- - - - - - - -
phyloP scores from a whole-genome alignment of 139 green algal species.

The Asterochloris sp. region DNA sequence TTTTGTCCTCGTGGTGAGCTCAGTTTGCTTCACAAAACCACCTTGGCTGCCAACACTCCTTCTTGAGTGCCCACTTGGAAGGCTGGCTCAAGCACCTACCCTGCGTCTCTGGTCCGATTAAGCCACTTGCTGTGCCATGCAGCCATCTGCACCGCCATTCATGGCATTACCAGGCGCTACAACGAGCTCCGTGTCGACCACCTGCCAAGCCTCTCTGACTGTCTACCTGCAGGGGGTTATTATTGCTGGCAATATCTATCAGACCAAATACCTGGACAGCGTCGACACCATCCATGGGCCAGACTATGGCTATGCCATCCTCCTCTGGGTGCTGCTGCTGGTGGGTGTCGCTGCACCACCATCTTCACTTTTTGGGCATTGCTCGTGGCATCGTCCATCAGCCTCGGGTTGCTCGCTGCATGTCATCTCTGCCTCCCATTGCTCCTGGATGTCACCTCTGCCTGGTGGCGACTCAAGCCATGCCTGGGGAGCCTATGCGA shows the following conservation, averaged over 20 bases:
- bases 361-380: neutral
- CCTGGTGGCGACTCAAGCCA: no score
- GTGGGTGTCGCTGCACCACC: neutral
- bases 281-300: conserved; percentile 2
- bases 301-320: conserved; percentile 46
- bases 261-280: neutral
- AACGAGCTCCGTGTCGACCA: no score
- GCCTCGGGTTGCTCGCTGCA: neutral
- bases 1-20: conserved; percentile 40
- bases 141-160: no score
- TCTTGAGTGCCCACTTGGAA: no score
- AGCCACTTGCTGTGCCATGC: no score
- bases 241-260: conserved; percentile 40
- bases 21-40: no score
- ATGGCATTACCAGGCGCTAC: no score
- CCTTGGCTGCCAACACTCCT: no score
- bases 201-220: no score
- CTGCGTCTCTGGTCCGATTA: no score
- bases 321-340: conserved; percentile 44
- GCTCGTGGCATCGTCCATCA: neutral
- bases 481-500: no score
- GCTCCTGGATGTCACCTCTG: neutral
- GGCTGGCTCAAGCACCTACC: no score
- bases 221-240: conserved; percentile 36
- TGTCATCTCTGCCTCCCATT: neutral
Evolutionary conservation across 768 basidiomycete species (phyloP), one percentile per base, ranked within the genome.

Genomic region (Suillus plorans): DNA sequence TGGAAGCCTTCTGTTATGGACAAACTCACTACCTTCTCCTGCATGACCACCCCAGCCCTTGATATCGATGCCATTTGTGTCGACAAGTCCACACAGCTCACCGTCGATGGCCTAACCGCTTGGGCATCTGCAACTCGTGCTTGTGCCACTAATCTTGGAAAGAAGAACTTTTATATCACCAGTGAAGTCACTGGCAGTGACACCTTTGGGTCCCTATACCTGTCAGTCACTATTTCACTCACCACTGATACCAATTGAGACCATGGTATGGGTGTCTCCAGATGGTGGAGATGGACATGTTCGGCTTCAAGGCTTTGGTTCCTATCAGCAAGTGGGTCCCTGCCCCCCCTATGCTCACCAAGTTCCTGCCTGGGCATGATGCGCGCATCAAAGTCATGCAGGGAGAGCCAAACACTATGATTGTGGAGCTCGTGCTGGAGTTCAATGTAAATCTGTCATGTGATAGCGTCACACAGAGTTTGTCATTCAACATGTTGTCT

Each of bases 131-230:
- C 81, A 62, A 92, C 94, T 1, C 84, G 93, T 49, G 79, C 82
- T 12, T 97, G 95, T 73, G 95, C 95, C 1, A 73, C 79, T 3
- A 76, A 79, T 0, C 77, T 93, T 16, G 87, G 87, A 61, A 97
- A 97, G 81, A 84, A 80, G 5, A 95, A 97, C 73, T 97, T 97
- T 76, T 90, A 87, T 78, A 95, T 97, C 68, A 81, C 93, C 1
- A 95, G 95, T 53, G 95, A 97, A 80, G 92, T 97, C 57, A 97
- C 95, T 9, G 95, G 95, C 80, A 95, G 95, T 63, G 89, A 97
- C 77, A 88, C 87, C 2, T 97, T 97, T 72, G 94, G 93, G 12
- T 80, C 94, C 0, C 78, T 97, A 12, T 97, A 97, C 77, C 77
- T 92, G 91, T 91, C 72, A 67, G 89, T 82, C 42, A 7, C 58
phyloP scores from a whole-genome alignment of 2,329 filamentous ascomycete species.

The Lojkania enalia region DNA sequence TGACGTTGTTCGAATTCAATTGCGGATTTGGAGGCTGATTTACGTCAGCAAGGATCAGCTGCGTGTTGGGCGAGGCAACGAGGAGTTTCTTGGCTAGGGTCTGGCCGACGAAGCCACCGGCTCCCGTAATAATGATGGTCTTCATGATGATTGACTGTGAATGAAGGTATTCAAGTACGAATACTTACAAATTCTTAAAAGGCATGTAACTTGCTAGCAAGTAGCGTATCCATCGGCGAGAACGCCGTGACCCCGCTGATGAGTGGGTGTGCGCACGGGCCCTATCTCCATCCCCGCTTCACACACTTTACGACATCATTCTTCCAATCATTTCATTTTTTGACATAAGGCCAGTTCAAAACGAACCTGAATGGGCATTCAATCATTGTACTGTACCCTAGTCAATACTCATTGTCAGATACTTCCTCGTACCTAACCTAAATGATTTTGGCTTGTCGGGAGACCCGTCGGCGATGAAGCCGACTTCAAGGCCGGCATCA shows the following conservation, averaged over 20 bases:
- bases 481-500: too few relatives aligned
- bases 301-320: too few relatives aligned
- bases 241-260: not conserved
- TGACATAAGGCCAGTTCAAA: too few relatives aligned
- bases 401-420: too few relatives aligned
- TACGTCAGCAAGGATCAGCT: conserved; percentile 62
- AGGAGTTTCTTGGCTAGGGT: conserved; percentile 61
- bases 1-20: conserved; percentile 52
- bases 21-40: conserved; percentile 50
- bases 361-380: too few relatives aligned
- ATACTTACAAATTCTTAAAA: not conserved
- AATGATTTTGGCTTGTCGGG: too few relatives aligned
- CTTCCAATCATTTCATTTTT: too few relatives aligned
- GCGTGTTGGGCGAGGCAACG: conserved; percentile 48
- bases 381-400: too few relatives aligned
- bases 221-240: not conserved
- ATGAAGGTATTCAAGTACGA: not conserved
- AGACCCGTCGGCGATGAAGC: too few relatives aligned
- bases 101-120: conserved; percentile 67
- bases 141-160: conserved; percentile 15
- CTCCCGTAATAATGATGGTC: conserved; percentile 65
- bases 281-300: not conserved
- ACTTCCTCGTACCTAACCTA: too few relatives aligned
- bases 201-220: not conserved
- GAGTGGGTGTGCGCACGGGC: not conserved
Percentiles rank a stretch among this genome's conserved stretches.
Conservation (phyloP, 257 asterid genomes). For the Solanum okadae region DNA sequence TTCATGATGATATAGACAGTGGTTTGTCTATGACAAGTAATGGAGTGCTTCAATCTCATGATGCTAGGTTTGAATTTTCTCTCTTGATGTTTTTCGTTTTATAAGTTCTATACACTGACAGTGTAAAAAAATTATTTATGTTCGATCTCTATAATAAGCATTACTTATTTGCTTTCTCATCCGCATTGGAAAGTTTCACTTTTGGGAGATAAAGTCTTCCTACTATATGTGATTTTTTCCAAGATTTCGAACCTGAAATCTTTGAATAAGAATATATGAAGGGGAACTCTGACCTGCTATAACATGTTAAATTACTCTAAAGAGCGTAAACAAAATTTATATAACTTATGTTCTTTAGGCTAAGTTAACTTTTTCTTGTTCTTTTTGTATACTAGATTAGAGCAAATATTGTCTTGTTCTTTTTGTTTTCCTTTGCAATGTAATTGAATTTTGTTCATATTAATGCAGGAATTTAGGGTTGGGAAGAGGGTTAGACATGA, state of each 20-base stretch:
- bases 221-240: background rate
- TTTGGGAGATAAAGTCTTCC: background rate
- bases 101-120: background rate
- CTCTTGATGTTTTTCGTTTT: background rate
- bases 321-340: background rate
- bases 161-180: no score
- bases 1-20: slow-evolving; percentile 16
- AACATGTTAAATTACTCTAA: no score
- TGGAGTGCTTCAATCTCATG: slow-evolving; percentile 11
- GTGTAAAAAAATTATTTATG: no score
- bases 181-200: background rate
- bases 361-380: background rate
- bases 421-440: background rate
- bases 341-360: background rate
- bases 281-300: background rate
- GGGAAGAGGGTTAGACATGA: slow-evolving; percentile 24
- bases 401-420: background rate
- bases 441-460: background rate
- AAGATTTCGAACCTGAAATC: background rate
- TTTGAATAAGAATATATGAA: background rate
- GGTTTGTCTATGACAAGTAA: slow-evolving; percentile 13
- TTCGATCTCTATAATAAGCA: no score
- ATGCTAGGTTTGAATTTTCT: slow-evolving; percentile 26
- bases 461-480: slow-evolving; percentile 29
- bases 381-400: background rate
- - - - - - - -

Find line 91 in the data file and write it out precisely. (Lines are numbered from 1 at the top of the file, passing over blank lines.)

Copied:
- TTCGATCTCTATAATAAGCA: no score